'Ultimate spaghetti hack' designed to make 'cooking fun' is offending a lot of people on the Internet
A baffling pasta recipe has been outraging and entertaining the Internet this week after a woman shared her "ultimate spaghetti hack".
The video, which features an unconventional recipe for spaghetti and meatballs, has baffled viewers who can seem to make their mind up whether the suggestion is serious or an elaborate prank.
Either way, the clip has certainly got plenty of people hot under the collar.
'Ultimate spaghetti hack' causes a stir
The video, which first surfaced on the Facebook group Josh and Lisa, features an elaborate and unconventional recipe for spaghetti and meatballs.
In the footage, a woman is seen making a massive portion of the pasta dish by pouring cold tomato sauce, meatballs, cheese and pasta directly onto her worktop. She then mixes the whole lot together with wooden spoons, before garnishing with salad leaves and bread.
The result is a mixture of lukewarm spaghetti, side salad and stale ciabatta covering the cook's kitchen island.
Despite the dish's unappetising appearance, the chef suggests that the end result is actually "the definition of family style".
In fact, throughout the video, she claims that she cooks the recipe "all the time". A particular positive of the technique, apparently, is that “you don’t have to worry about dishes, or a mess, or anything like that”.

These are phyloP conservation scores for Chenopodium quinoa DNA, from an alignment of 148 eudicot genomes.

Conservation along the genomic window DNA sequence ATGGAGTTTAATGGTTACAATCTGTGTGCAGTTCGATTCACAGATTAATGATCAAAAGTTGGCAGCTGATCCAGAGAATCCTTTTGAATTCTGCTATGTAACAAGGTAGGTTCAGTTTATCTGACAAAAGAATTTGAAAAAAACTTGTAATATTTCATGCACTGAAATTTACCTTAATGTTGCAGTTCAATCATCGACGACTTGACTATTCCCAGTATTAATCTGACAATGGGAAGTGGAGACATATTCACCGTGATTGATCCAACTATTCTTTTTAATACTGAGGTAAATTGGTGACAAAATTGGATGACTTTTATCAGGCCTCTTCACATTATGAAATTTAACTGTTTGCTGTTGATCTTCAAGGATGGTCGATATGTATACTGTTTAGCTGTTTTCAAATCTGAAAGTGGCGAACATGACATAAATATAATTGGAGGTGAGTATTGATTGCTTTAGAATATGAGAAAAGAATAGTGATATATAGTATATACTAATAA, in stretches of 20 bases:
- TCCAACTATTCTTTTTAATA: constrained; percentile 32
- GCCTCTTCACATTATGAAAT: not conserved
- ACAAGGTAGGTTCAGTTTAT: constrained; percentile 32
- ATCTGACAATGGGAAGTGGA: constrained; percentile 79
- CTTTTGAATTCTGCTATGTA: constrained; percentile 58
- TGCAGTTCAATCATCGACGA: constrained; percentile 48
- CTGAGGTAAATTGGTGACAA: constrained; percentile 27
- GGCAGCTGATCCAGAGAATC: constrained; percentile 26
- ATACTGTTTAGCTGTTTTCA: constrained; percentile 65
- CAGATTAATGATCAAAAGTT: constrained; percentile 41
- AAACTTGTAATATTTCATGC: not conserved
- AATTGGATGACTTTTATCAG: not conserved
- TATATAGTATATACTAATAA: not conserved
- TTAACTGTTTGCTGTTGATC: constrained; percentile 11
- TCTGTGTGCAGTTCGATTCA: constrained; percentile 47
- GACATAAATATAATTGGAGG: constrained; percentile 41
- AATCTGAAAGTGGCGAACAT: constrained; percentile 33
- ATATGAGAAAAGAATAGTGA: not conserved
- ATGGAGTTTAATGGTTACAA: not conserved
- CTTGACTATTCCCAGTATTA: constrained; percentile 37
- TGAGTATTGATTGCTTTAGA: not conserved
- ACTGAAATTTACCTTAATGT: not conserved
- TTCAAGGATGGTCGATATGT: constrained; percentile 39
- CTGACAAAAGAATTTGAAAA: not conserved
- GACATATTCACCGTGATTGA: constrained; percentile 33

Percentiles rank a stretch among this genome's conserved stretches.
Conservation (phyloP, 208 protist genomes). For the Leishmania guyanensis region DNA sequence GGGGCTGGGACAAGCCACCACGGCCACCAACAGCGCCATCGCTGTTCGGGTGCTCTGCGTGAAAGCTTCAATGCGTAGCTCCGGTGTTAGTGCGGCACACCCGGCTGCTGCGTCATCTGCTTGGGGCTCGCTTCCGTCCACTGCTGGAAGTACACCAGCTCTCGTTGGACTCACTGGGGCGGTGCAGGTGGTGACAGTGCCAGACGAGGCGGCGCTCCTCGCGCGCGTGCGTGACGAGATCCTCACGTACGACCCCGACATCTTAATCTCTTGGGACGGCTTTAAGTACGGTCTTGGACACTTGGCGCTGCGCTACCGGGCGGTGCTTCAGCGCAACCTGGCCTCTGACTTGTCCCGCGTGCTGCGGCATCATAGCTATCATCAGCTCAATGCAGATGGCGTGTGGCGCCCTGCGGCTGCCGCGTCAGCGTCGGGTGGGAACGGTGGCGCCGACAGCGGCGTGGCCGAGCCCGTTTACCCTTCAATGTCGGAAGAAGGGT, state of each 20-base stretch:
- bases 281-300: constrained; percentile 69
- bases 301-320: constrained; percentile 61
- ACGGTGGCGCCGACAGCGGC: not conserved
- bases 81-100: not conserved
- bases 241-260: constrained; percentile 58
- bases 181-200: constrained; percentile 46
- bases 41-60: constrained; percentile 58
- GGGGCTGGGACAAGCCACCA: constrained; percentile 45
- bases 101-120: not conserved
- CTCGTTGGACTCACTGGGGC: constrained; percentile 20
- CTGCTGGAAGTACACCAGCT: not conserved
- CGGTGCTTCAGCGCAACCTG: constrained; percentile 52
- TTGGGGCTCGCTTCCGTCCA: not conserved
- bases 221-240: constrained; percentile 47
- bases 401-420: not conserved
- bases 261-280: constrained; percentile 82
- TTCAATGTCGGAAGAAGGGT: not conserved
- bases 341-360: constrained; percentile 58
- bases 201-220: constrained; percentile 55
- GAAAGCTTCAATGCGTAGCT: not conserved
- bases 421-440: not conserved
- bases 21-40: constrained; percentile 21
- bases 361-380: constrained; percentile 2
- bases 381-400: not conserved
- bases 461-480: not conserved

However, despite her sales pitch, the Internet remains unconvinced. When the video surfaced on Twitter on Tuesday, thousands of commentators expressed their scepticism.
One user suggested: "What trauma in these people’s lives caused them to hate plates so much". Another added: "She saved a pan and murdered Italian cuisine."
Even if the method really is the "ultimate spaghetti hack", it looks like the Internet is going to take some convincing.
Hack or prank?
There's no doubt that the spaghetti hack has struck a nerve across the Internet. However, there's also plenty of evidence to suggest it should not be taken too seriously.
For instance, several of the other videos produced by the Josh and Lisa Facebook page contain a disclaimer. In most cases, the message reads: "Thanks so much for watching this video! I do hope you enjoy it.
"Please note that this page features scripted dramas, PARODY HACKS, parody and satire. The events that take place in this particular short-film video are for entertainment purposes only."
It's true that the now-deleted Twitter clip that caused the outrage contained no such message. However, it also seems unlikely that a parody account would make a dramatic tonal shift towards genuine cooking content.
Still, since we can't be sure, it looks like the Internet might stay angry for a while